Marriage, Woodstock and England
Jacques married Jeannette (née Weitz), an English anthropologist and writer, in 1964. They met in New York on a blind date set up by the cartoonist Robert Grossman and his wife Donna. At that time, Jeannette was working as research librarian for the Wenner-Gren Foundation for Anthropological Research, while studying at Columbia University for her master's degree. It was love at first sight with Jacques proposing on their second date and Jeannette accepting. They married a few months later in London. On their return to the States they moved to Woodstock, New York – then a renowned artist's colony – and their son Elias was born in nearby Kingston in 1965.
For a while they kept homes in both Woodstock and London, where their second child Mina was born (1967), but finally settled in England in 1970, moving from London to a large Regency house in Maidenhead where Jacques had his studio.
In 1974 Jacques held his first one-man exhibition in the UK at the Thackeray Gallery, Kensington and he continued to exhibit in the US mainly in New Orleans, Princeton and Woodstock, drawing much inspiration from the North Cornish coastline. In 1972 the couple bought a small fisherman's cottage in Port Isaac as a holiday home and base for Jacques’ painting.
As well as his affinity to the bleak grandeur of Cornwall, Jacques grew to love the more gentle Thames valley and riverside vistas and his own garden, full of unruly foliage, giant poppies and wild marguerites, provided an ever-changing landscape which he drew upon often.
By the time Jacques became ill in the 1980s, he had also built up a solid reputation as a fine portrait painter with his portraits exhibiting many of the same distinct characteristics as his landscapes, now exhibited extensively throughout the world.
He had also, in the 1950s, designed ballet sets for the Princeton ballet – notably for Coppélia and Under Milk Wood, though only a few photographs survive of these. A great ballet-lover, he was to form a close friendship with the renowned ballet designer Nicholas Georgiadis in the 1970s.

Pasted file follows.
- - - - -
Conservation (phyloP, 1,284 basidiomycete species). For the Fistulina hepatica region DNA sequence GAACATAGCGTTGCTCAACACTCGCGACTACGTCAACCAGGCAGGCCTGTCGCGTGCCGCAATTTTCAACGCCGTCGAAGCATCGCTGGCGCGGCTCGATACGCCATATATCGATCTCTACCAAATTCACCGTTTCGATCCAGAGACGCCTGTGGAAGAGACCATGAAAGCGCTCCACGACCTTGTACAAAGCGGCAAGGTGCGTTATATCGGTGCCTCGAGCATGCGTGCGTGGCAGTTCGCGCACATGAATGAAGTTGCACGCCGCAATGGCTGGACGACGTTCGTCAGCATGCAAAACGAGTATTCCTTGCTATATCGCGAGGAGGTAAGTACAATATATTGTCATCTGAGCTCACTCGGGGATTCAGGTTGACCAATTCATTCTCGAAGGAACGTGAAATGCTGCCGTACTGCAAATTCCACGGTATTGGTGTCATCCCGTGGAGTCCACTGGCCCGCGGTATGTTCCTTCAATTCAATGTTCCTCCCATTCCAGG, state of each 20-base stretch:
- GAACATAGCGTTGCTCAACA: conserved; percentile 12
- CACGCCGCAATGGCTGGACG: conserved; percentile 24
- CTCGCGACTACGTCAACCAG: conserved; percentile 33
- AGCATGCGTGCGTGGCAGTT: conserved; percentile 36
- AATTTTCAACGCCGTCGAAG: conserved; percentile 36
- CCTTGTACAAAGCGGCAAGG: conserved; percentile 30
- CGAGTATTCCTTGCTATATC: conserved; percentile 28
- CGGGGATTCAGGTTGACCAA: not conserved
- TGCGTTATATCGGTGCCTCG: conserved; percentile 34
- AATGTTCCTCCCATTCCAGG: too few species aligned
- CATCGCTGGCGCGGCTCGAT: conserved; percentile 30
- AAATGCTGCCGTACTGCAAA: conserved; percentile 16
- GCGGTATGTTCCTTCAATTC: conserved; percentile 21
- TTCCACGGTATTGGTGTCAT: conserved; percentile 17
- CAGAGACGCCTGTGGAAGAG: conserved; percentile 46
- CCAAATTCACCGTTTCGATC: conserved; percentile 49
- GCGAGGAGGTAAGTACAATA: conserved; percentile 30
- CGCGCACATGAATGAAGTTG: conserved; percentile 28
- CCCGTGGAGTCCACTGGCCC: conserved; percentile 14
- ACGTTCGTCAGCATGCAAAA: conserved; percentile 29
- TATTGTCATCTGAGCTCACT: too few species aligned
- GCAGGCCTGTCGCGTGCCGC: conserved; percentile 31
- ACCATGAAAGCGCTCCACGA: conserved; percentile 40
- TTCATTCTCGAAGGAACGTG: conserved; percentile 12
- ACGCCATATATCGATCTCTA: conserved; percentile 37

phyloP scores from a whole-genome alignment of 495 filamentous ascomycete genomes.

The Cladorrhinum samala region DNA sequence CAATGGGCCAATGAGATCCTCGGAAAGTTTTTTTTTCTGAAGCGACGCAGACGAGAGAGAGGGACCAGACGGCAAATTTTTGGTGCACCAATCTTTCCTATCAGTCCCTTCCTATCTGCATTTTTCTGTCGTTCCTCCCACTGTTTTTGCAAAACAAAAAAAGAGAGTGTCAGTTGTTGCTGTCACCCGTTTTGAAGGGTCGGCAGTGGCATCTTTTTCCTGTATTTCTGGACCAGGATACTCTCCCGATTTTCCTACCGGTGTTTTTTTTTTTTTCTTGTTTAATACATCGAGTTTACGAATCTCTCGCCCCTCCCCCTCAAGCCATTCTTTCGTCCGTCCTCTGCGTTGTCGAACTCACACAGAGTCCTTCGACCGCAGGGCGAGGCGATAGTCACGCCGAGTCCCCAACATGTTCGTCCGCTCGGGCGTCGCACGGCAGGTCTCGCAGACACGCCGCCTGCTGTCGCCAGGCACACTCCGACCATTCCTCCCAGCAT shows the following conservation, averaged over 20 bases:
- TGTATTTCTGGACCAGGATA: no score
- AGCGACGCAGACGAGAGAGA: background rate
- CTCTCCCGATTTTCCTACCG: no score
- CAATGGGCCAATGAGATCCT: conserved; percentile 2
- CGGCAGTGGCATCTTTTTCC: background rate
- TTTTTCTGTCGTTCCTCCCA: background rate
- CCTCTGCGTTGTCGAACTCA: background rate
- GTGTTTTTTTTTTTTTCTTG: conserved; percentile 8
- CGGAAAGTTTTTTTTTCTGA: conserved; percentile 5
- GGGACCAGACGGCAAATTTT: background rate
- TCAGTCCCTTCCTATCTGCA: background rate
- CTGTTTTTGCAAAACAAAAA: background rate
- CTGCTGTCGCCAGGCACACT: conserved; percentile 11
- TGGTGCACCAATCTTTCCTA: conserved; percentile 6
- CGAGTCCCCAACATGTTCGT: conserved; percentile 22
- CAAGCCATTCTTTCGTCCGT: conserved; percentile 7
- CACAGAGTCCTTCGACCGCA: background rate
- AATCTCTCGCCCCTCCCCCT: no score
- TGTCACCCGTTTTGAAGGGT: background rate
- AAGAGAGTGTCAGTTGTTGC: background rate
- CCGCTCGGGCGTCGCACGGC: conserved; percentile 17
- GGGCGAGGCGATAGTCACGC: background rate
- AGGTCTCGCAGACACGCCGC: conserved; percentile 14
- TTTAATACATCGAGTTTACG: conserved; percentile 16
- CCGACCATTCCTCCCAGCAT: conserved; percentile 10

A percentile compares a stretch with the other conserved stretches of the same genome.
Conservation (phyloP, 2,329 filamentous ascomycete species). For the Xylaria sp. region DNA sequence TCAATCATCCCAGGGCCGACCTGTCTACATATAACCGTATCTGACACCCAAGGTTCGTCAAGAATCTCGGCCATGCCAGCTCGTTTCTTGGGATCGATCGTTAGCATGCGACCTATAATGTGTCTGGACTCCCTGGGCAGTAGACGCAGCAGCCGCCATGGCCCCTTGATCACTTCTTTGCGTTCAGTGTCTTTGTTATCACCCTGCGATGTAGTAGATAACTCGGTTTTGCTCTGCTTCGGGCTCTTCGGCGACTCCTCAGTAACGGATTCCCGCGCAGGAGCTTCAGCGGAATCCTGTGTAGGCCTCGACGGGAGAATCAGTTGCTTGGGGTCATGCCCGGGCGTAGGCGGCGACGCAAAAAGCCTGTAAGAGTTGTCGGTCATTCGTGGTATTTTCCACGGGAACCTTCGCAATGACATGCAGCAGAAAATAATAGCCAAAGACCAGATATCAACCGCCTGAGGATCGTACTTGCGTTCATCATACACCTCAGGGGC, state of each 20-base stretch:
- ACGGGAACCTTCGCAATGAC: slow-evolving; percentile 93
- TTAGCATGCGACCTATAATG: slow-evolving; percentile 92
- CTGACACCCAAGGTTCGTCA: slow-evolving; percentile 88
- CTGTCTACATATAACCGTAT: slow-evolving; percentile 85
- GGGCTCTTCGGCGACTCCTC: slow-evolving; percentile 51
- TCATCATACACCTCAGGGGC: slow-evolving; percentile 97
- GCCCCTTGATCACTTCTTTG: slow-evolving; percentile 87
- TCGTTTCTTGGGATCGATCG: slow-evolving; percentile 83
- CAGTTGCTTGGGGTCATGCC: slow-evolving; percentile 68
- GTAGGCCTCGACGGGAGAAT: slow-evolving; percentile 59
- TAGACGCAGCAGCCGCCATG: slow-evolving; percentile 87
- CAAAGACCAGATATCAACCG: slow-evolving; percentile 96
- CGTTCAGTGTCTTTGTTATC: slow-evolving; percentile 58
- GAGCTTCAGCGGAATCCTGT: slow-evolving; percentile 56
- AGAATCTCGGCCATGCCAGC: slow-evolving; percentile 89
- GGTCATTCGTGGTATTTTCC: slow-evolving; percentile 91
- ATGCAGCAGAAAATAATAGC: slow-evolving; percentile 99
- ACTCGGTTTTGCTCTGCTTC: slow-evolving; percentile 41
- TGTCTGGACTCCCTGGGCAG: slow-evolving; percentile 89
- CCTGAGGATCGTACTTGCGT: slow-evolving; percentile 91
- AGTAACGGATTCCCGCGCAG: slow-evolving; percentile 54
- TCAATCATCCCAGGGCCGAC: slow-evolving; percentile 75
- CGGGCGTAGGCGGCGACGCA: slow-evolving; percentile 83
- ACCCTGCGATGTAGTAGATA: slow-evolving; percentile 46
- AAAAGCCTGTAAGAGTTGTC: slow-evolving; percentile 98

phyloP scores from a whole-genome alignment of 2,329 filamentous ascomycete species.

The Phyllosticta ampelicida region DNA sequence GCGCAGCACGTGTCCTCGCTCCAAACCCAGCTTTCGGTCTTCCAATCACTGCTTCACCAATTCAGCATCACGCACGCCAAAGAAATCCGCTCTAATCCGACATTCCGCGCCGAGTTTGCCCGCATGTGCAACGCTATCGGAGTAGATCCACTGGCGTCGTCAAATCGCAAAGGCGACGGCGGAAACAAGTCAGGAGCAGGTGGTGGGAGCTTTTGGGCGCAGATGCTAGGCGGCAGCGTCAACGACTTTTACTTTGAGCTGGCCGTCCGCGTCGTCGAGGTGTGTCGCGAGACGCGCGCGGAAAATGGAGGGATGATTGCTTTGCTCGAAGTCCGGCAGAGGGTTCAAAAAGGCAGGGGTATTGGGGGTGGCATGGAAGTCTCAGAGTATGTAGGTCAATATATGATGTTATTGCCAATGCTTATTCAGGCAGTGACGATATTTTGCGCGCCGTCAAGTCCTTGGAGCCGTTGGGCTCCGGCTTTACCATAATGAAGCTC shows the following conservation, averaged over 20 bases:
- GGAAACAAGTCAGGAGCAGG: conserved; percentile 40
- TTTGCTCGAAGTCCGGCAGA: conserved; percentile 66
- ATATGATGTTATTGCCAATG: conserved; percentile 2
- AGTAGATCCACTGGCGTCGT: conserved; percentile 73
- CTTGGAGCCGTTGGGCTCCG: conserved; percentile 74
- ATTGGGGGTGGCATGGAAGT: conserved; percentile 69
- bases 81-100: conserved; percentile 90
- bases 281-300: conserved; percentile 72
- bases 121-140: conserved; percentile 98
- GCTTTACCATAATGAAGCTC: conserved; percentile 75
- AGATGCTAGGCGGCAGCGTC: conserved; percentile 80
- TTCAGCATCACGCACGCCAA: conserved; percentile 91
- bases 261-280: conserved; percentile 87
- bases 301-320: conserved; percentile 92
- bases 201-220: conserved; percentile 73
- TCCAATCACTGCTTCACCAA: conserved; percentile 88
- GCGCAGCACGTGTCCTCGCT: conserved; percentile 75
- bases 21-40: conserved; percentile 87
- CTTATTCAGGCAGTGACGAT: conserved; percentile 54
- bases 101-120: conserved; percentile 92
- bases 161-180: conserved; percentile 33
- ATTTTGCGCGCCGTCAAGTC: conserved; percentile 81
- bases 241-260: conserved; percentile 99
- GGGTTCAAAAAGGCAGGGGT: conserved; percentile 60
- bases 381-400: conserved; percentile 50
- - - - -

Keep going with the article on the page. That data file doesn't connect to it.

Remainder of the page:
A keen member of the Chelsea Arts Club, he would spend much time meeting friends there towards the end of his life.
It was perhaps an apt symbol that 1987, the year of his death, was also the year of the worst hurricane the UK had ever seen, uprooting many old and magnificent trees. The tree had always had a very special meaning for Jacques as borne out by so many of his paintings – perhaps something to do with their enduring strength, their ever-changing light and shade, their rootedness, their solitary nature – very much characteristics of Jacques himself.
OFFICIAL PURCHASES AND PUBLIC COLLECTIONS:
- Museum of Modern Art. U.S.A.
- Columbus Museum, U.S.A.
- Montclair Museum, U.S.A.
- Kalamazoo Art Institute U.S.A.
- Newark Museum, U.S.A.
- Pennsylvania Academy, U.S.A.
- Academy of Norway
- Jacques Seligmann Gallery, New York, 1965
- Little Gallery, Princeton, 1954/56/58
- Munson Gallery, New Haven 1963/67
- Kalamazoo Museum 1958
- Z.O.A House, Tel-Aviv 1960
- Woodstock Gallery, New York, 1966
- Downtown Gallery, New Orleans, 1961/64/73
- Gallery 100, Princeton 1972/75
- Gallery Vincitore, Brighton 1973
- Brunel University 1977
- Thackeray Gallery, London 1974/76/78/82/84/86
- Mall Galleries London: Royal Society of Portrait Painters, 1984/86
- Galerie Richard, Kusnacht, Switzerland, 1987